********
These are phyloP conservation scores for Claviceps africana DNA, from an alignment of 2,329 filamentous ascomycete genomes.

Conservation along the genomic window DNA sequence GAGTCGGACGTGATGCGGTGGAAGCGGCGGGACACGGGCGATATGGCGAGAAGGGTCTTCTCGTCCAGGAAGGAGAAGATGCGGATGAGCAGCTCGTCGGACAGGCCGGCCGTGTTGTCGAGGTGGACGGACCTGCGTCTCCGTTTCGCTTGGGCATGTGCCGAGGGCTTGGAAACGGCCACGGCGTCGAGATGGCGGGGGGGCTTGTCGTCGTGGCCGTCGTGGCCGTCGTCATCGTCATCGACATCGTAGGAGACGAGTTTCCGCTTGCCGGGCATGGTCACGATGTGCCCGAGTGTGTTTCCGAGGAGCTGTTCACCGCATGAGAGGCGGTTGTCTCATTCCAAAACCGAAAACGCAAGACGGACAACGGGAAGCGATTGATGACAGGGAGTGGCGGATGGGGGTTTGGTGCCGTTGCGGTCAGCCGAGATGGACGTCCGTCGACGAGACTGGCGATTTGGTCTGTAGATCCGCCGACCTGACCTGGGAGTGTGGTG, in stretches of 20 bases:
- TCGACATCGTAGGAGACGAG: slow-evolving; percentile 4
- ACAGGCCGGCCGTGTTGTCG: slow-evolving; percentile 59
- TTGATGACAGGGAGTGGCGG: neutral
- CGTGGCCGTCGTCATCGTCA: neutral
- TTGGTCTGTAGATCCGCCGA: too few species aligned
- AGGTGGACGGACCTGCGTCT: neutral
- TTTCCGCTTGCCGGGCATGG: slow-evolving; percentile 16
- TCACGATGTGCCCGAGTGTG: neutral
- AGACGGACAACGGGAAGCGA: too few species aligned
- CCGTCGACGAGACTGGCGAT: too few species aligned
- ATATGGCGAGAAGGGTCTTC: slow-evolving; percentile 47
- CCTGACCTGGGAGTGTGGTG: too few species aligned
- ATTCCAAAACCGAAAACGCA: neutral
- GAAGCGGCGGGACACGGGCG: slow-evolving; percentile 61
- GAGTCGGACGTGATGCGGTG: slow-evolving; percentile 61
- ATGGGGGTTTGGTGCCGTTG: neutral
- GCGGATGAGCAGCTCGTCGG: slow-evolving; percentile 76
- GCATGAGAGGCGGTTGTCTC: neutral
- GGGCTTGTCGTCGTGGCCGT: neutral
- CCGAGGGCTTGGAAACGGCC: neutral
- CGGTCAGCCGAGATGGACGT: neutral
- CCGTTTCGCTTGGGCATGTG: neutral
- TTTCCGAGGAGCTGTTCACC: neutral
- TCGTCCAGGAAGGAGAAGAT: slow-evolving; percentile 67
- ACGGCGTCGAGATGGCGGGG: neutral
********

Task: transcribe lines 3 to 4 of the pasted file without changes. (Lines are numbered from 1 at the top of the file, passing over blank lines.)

- TCGACATCGTAGGAGACGAG: slow-evolving; percentile 4
- ACAGGCCGGCCGTGTTGTCG: slow-evolving; percentile 59